Good Cryogenic Practices for Storing Biological Samples in ULT Freezers
Although many researchers routinely use ultra-low temperature (ULT) freezers, few of us are aware of all the steps we can take to truly protect our samples. In May 2012, a ULT freezer at the Harvard Brain Tissue Resource Center, a renowned brain bank, failed, damaging one-third of the world’s largest collection of autism brain samples. The external thermostat on the freezer read -80°C, but the temperature inside was actually that of a refrigerator. The loss of the samples critically set back autism research, underscoring the importance of implementing best practices for cryogenic preservation. In this edition of Bench Tips, we recommend four tips for safekeeping your samples in ULTs.
Build in redundancy
Most labs arm freezers with alarm systems but fail to put independent temperature monitors and adequate backup systems in place. The McLean freezer, one of 24 at the Harvard Brain Tissue Resource Center, was protected by two separate alarm systems. Staff members checked an external thermostat twice a day to ensure that the tissue samples were maintained at -80°C. Yet as the temperature rose, the external thermostat continued to read -79°C and therefore failed to trigger the alarms.
If the lab had had independent temperature monitors connected to the alarms, running through a separate port into the freezer, the samples might have been spared. Another good investment is a CO2 or liquid-nitrogen backup system. In the event of freezer failure, the system can release gas into the freezer, buying you extra time to transfer samples to a functional unit. Make sure there is always a backup freezer of similar capacity to hold transferred samples.
Protect against freezer burn
Freezing is a complex phenomenon that is still not fully understood. Various freezing temperatures create different kinds of ice crystals, which form at different rates. In a -80°C environment, stable hexagonal crystals are formed, but transitioning into and out of this stable frozen state is a delicate process. Generally the larger the cells the more critical it is to cool slowly. A cooling rate of 1°C per minute in ambient temperature is best, even with more tolerant permeable cells. Adding a cryoprotective additive beforehand—like DMSO or glycerol—can protect cells during freezing from increased solute concentration and ice-crystal formation. DMSO encourages greater dehydration of the cell prior to intracellular freezing, whereas glycerol is a less-toxic alternative. Both DMSO and glycerol are typically used in concentrations of 5% to 10% (v/v), but they’re rarely used together, with the exception of research with plant cells. Use the highest concentration the cell type is known to tolerate and sterilized, reagent-grade solutions. Conversely, thawing should occur quickly for most cells, using a 37°C water bath when possible.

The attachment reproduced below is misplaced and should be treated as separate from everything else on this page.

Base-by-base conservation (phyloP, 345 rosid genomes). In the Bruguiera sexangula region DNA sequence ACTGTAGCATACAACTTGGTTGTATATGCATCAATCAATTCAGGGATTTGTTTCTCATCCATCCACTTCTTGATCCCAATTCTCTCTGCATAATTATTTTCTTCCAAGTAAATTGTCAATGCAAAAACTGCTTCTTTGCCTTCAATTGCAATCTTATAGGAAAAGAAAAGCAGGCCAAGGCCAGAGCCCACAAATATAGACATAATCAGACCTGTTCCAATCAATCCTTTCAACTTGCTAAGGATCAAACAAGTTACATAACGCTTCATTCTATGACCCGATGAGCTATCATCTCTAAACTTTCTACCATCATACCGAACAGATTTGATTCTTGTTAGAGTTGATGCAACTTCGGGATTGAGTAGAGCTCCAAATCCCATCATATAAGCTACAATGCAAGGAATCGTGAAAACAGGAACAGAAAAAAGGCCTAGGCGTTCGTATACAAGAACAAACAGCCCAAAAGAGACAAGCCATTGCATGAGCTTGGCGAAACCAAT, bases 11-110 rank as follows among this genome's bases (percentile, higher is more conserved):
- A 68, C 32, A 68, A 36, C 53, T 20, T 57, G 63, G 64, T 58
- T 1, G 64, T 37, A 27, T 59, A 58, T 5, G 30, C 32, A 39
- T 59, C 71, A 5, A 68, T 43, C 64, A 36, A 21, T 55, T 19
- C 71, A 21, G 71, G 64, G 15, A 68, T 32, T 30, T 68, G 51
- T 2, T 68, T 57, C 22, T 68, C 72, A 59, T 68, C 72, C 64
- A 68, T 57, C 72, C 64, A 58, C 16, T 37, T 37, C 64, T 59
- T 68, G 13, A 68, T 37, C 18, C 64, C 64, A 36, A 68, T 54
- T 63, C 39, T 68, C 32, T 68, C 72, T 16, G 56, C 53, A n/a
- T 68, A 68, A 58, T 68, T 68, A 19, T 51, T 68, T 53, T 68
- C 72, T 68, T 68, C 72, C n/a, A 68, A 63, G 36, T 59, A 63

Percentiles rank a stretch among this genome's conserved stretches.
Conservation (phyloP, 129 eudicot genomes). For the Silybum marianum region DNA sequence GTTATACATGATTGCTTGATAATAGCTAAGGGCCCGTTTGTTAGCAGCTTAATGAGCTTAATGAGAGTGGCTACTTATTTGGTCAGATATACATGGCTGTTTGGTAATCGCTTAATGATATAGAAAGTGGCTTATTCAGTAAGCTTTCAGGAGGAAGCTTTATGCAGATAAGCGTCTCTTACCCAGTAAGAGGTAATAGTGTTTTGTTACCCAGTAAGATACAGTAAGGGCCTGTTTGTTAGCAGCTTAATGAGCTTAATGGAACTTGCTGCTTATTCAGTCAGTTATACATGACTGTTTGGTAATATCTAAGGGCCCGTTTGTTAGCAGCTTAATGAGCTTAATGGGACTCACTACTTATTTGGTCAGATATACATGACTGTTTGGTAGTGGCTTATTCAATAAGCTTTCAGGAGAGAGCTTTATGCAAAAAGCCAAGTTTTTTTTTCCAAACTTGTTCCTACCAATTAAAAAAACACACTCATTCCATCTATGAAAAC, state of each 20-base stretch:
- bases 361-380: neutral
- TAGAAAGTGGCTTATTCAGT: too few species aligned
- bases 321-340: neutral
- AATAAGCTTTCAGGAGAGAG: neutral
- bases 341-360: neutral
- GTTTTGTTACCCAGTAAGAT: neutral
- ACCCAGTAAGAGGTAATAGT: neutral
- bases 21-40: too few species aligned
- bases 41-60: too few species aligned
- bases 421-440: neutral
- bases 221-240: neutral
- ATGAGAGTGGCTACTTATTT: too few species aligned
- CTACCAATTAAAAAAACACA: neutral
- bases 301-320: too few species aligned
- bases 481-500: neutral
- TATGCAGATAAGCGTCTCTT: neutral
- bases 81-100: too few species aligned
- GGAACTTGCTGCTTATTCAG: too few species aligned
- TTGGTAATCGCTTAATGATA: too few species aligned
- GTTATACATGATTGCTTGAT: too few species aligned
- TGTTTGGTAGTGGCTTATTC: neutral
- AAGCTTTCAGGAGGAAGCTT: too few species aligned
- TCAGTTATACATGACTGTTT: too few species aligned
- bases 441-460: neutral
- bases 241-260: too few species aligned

Tailor conditions to cell type
Cell type, cell viability, growth conditions and physiological state of the cells are just some of the factors to evaluate before preparing cells for cryopreservation. In plant cells, it is optimum to harvest cells from the late-log phase and use a two-step cooling process—holding the cells at -30°C for a period of time before freezing at -80°C. Microbial cells, particularly bacteria and yeast grown under aerated conditions, demonstrate greater resistance to the detrimental effects of cooling and freezing than do nonaerated cells. When freezing fungal spores, make sure germination doesn’t occur prior to freezing. Determine viability and estimate recovery before and after freezing a culture via cell counting. A comparison of counts will indicate the success of your technique. In general, the greater the number of cells initially present, the greater the recovery.
It’s important that every lab establish a -80°C storage protocol. Develop a no-exception toss-it-out rule for all unmarked samples. Lab members should only get freezer access after they have cataloged their samples in a central location, which must also be backed up regularly. Pay special attention to labeling. Blue permanent markers tend to fade and become illegible in the freezer. Information written directly on ethanol-preserved samples almost inevitably wears off on polypropylene tubes. Many stick-on labels fall off in ultra-lows; test a few different types before committing to a large-scale purchase. Pay special attention to the gaskets on screw-ring tops, which can crack over time. An annual defrost and cleaning of all stored material keeps records straight and potentially spares the lab from purchasing another freezer for overflow. Also, remember that most researchers store at -80°C out of habit. Keep in mind that the lower you go in temperature, the more energy is consumed. Certain types of samples—microbial cultures, yeast and fungi—are fine in -70°C storage. As a final word of advice, signs of excess energy consumption—like condensation, water leaks in front of the units, overheating rooms and loud sounds—signal a freezer in trouble. Keep an eye out and perform regular maintenance; such steps should keep your freezers safe and your samples viable for years to come.
Co-Authored by Daniela Marino, Product Manager, Eppendorf
Related Products from: Eppendorf North America